I'm a freelance writer based in Perth, Western Australia, who enjoys writing about the things I love: travel, nature-based activities, the arts, spirituality and creative, fun activities for children.
Published September 28th 2012
Encourage your kids to get their hands dirty next weekend
As our world gets busier and more complex, it's often the simple pleasures in life such as a peaceful walk amongst nature or growing our own food which are first sacrificed. Unfortunately, it's not only adults, but also children, who miss out on many of these humble yet joyful experiences which once would have been part of daily life.
Gardening is a simple, practical skill which was once essential for survival in Australia, as it still is for much of the world's population. However, in today's busy, fast-food environment, many children have never had the experience of getting their hands into the soil, and growing the foodstuffs which will eventually end up on their dinner-table.
A great way to combat this sense of disconnection is to create a special garden for your children where they can get their hands dirty and grow their favourite vegies or flowers. Although this might seem like a lot of hard work, it's actually not so difficult to do. If you're unsure where to begin, perhaps see if you can find somewhere in your local area, such as an environment centre, which holds children's gardening classes or activities. Another way to get kids into the mood for gardening is to buy special child-sized gardening implements. Gardening kits for kids are available at a very reasonable price from many gardening centres, toy stores and even hardware outlets.
Be sure to choose plants which are very easy to grow and prolific. Pumpkins, broad beans, silverbeet, chokos, zucchinis and button squash are all very easy for beginners to grow. Since most kids are quite impatient, plants which grow quickly, such as oriental vegetables and radishes, are also good choices.
For those who don't have much space in their gardens, or who feel a bit overwhelmed by tackling a larger garden project, why not try a small planting box to begin with, or grow your vegies in large flower pots. Silverbeet, lettuce, basil and cherry tomatoes are good for this kind of growing, and children will love the small gardens which they create in pots and tubs.
For mums and dads who are experienced gardeners, and who can therefore offer their children plenty of good advice, what are known as heirloom vegetables may also be good choices. Have you ever tasted purple tomatoes? What about black capsicum or yellow carrots? Heirloom vegetables are old, non-hybrid varieties which have been selected and saved for generations, often going back hundreds of years. These are varieties which we generally don't see on our supermarket shelves yet they offer some of the best tasting and prolific crops available. Kids will love their unusual shapes and colours, and by growing them and saving their seeds for future crops, can contribute towards keeping these old-fashioned vegetable varieties alive.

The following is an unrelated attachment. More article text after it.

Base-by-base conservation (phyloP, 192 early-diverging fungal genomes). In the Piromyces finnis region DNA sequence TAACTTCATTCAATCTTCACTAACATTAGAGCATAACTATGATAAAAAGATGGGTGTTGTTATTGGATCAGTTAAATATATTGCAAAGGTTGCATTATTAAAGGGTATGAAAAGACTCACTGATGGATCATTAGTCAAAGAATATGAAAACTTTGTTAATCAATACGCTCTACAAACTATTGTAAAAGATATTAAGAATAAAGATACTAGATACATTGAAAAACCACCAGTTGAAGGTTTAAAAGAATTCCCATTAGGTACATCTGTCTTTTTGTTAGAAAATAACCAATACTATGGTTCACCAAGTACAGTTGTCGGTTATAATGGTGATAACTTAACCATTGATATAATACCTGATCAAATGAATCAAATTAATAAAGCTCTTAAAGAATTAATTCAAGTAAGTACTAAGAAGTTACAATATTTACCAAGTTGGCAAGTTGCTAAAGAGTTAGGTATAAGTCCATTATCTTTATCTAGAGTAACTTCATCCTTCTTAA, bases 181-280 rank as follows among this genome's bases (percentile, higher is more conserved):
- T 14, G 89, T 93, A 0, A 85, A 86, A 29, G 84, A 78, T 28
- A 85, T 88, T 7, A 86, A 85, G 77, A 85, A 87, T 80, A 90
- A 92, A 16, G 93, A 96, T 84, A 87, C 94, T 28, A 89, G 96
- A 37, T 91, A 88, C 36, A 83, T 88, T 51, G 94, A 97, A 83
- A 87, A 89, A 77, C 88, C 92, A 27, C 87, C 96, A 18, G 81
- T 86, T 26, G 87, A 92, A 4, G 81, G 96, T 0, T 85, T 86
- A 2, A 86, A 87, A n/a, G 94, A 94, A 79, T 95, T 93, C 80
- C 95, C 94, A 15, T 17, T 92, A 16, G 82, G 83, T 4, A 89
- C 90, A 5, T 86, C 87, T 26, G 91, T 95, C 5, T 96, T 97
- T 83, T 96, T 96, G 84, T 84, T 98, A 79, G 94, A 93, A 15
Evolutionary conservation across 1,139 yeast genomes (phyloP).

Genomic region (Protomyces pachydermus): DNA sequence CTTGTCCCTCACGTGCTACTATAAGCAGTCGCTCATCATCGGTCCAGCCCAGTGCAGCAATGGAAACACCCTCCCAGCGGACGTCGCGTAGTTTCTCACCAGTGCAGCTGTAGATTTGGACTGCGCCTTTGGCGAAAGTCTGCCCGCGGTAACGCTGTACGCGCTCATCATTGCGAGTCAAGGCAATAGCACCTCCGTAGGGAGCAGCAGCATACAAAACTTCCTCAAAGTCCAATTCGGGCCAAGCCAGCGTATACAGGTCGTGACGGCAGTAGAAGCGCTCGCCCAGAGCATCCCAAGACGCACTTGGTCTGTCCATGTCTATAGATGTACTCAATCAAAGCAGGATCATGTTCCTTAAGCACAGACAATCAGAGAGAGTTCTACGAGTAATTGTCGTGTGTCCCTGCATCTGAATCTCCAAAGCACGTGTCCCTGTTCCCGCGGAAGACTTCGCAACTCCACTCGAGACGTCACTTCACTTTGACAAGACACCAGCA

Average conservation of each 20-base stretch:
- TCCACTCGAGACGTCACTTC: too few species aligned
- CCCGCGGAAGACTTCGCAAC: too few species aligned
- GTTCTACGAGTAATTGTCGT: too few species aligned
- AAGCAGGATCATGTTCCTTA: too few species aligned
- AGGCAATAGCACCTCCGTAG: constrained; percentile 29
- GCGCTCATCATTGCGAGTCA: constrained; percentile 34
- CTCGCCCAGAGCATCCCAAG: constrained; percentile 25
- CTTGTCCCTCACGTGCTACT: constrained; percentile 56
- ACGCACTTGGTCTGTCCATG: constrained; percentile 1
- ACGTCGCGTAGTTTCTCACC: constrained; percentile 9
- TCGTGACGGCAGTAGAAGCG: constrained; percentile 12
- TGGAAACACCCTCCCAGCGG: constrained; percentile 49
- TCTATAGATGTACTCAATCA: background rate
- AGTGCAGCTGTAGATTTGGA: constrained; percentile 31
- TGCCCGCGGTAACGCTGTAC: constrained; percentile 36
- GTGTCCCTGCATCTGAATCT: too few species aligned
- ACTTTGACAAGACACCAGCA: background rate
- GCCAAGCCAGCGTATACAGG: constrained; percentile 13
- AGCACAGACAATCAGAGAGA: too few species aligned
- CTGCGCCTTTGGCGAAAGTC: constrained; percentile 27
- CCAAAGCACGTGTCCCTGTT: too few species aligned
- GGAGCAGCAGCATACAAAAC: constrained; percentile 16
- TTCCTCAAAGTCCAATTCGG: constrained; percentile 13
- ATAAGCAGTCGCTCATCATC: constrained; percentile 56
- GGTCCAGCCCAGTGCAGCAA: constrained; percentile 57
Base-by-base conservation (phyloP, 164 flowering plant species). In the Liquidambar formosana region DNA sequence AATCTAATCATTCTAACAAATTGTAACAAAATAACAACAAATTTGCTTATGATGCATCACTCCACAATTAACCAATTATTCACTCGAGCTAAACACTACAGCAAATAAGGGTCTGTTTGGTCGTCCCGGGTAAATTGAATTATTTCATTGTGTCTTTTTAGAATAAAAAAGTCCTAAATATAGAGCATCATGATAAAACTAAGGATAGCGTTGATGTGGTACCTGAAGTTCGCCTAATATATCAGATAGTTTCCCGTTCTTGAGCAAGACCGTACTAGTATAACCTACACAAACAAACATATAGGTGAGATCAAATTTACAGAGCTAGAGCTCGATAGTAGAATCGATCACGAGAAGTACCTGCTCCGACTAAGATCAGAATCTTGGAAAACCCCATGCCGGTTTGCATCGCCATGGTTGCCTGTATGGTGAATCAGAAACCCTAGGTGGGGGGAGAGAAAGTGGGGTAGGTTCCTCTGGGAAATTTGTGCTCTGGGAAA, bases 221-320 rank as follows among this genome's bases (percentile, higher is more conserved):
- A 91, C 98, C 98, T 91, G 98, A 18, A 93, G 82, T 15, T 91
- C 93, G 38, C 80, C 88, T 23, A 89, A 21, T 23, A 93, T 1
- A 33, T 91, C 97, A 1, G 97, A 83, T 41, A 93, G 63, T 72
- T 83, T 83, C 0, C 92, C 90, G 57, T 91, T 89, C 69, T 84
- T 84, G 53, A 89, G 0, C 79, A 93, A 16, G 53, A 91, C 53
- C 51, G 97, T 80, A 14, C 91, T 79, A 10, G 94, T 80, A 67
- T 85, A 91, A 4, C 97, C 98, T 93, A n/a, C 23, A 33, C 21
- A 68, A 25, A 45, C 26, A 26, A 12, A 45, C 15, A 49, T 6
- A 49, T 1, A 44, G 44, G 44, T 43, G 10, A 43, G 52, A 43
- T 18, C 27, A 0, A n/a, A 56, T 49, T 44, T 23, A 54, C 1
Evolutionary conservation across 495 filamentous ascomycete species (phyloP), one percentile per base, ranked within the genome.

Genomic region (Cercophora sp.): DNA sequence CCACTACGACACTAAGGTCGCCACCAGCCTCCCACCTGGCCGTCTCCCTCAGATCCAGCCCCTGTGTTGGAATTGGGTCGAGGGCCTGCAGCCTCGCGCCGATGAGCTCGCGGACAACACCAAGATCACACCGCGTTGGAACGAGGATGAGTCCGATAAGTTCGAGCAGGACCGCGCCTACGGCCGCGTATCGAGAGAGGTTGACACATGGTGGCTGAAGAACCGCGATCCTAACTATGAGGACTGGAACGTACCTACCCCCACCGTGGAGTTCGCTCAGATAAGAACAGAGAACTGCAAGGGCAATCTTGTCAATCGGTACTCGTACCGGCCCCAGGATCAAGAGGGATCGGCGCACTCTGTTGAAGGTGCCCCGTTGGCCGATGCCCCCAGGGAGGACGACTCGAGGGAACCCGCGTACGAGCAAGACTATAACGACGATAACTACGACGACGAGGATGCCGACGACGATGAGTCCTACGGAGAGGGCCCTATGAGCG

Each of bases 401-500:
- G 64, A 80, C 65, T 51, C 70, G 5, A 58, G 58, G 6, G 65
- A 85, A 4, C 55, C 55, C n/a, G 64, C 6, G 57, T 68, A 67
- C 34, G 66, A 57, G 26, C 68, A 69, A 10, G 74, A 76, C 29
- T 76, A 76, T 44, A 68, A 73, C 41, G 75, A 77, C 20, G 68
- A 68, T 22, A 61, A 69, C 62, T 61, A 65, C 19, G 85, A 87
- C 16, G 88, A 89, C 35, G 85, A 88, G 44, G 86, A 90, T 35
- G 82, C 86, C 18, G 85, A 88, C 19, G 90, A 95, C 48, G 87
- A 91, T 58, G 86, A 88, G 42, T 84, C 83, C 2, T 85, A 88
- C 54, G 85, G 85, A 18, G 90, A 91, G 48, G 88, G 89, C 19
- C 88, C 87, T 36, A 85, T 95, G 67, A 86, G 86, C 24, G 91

To find out more about growing heirloom vegetables, check out the Diggers Seeds website. If you see anything on their catalogue which really grabs you, it's possible to order online. They even have a special seed kit for children. Otherwise, for those living close to Melbourne, a visit to their two garden centres, at historic Heronswood and St Erth, would be an interesting experience for the whole family. To find out more about these properties and heirloom vegetables, go to the Diggers Club website.
As far as possible, try to keep your garden organic or at the very least, pesticide free: for the planet's sake as well as your children's. These days, organic garden supplies are widely available at environment centres as well as many garden suppliers. In Australia, many health food and organic shops stock a selection of organically sourced seeds, many of which are also heirloom varieties. Otherwise most organic seed suppliers offer online ordering. Popular brands include Eden, Green Patch and Green Harvest.
In conclusion, gardening is a fun activity which can be enjoyed with kids of all ages. It's also a way that we can teach our children to become more environmentally conscious, as they learn to connect that what we eat and how it's grown directly impacts our health, wellbeing and the world we live in. So next weekend or during the school holidays, get into the great outdoors and start digging. It's healthy, it's fun and it's a great way to train your kids to care more about the beautiful planet on which we live.